R2 technologies can aid in a variety of medical applications, ranging from telemedicine to handling the logistics of medical procedures. Similar to the assembly line on a factory floor, a hospital environment involves repetitive tasks that are ripe for automation. R2 technologies would be advantageous during situations where a biomedical hazard poses risks to humans, such as a contagious outbreak or a combat situation. For more routine daily use, it can handle time-consuming tasks of counting, sorting, inspecting, and processing. By having a robot handle these activities, it frees up hospital staff to focus on the work that humans are best at and it also reduces the likelihood for human errors.
› Watch this video: Robonaut Supports Telemedicine Advances
Hazardous, toxic, or remote environments
Robonaut 2 as a whole, or some of its components, can be an invaluable tool for land mine detection, bomb disposal, search and rescue, waste recycling, medical quarantined area, and so much more. By handling chemical and hazardous materials, R2 reduces or eliminates the need for humans to be exposed to dangerous situations. The technology can also relieve humans from the most repetitive, dangerous, and time-consuming parts of oil field work.
How to License R2 Technologies
The entire R2 system is made up of nearly 50 patented or patent pending technologies. These patents cover the robot's interface and controls, as well as its sensors, actuators, and mechanical parts. All of these technologies are available for licensing.
Licensing opportunities exist not only for the total R2 package, but also for licensing a single R2 technology or a small number of bundled technologies. Please contact us to learn more about licensing opportunities.
Technologies Available for Licensing or Partnering
R2 Opportunity Webcast
NASA Tech Briefs held a webinar on June 20, 2013 describing the R2 technology and licensing opportunity.
Use the "prev" and "next" arrows to skip to specific sections of the Webinar. The sections include:
Scene 1: JSC Overview, Scene 2: R2 Technical Description, Scene 3: R2 Commercial Applications,
Scene 4: Working with JSC, Scene 5: Questions and Answers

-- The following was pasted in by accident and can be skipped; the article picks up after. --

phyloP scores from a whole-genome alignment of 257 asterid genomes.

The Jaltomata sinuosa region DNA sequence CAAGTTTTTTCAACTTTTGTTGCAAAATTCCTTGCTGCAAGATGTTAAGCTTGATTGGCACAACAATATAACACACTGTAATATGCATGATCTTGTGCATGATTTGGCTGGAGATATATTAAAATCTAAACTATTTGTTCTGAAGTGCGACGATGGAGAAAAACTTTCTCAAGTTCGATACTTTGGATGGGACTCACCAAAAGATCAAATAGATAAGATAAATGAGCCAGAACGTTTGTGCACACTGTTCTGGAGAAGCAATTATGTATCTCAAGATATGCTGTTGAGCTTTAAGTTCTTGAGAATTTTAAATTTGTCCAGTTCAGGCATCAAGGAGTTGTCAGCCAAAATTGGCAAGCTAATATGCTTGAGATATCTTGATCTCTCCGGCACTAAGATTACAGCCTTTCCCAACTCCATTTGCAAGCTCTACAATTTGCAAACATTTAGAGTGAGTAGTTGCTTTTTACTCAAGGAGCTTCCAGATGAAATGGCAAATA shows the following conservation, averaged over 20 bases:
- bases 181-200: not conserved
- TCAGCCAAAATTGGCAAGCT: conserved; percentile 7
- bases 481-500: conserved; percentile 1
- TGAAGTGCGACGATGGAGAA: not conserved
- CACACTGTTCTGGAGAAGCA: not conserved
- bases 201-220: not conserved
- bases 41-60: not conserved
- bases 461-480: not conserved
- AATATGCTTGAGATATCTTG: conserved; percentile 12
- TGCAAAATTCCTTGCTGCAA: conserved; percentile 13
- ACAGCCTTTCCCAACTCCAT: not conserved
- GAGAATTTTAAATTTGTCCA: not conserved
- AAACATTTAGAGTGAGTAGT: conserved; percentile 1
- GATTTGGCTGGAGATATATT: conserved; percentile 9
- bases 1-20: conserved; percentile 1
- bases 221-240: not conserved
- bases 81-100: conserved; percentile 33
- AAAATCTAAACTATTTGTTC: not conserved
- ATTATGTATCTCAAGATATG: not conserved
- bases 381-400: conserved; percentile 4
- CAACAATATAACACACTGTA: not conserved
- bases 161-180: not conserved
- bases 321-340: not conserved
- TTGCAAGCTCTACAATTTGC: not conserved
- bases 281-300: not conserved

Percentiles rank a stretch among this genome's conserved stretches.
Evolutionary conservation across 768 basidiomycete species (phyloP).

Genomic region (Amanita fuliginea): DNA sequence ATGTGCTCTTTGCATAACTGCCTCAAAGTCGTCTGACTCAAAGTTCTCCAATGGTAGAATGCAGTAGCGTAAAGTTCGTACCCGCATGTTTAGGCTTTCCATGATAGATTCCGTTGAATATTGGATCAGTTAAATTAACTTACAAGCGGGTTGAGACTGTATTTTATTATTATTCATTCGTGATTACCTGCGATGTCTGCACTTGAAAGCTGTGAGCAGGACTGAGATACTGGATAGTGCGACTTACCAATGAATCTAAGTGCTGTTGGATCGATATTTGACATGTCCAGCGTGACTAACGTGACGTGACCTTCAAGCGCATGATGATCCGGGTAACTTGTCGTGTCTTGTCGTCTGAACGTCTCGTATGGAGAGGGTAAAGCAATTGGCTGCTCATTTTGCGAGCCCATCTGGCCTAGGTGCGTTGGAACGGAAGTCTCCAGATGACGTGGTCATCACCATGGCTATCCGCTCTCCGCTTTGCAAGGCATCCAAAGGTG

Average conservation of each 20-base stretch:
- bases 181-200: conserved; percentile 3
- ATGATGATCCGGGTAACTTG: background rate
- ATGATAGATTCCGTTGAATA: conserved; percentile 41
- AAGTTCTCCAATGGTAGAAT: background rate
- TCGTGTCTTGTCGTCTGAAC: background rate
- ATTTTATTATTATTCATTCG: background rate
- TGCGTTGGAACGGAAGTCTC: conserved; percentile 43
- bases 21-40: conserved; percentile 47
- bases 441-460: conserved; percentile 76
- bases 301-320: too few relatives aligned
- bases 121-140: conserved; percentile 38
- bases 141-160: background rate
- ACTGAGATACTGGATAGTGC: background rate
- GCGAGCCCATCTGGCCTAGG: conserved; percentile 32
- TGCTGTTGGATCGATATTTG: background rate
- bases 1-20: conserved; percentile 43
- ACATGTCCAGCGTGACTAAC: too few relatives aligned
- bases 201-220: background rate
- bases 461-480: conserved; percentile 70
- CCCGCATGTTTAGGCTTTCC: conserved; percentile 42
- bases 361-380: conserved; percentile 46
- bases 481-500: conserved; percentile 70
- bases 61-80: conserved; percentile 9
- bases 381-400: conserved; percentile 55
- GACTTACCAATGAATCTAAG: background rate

Links to More Robonaut 2 Information
- Robo-Glove & NASA Technology Licensing Opportunities
This wearable human grasp assist device helps reduce the grasping force needed to operate tools for an extended time or for repetitive motion tasks. The device allows the user to tightly grip tools and other items for longer periods of time without experiencing muscle discomfort or strain. The Robo-Glove also has potential applications in prosthetic devices, rehabilitation aids, and people with impaired or limited arm and hand muscle strength. The Robo-Glove is a patented technology available for commercial technology licensing.
- Robonaut Supports Telemedicine Advances
NASA is always investigating new uses for one of the world's most advanced humanoid robots, Robonaut 2 (R2.) Working with Dr. Zsolt Garami from Houston Methodist Research Institute, R2 was put through the paces to prove its use as a device enabling telemedicine, or the use of electronic communications to conduct medical procedures. After some quick training, an R2 teleoperator was able to guide the robot and perform an ultrasound scan on a medical mannequin. Humans at the controls are able to perform the task correctly and efficiently by using R2's dexterity to apply the appropriate level of force and can track their progress using R2's vision system. The teleoperated R2 also experimented using a syringe as part of a procedure further demonstrating the robot's capabilities for telemedicine. This demonstration of robotic capabilities could one day result in the ability for physicians to conduct complex medical procedures on humans in remote locations, whether on the Earth's surface or even in low Earth orbit.
- Robonaut 2: NASA's Humanoid Robot Video→
- Robonaut 2 Fact Sheet→
- Flash Interactive R2 module→
- NASA JSC Robonaut homepage→
- NASA Robonaut in ISS→
How to Contact Us
If you are interested in partnering or licensing the technologies in Robonaut 2, please contact us. We encourage you to contact our technology transfer specialists to discuss how Robonaut technologies can benefit your research and development efforts.
Michelle P. Lewis
JSC Patent License Manager
Technology Transfer and Intellectual Property Group
NASA/Johnson Space Center
Phone: (281) 483-8051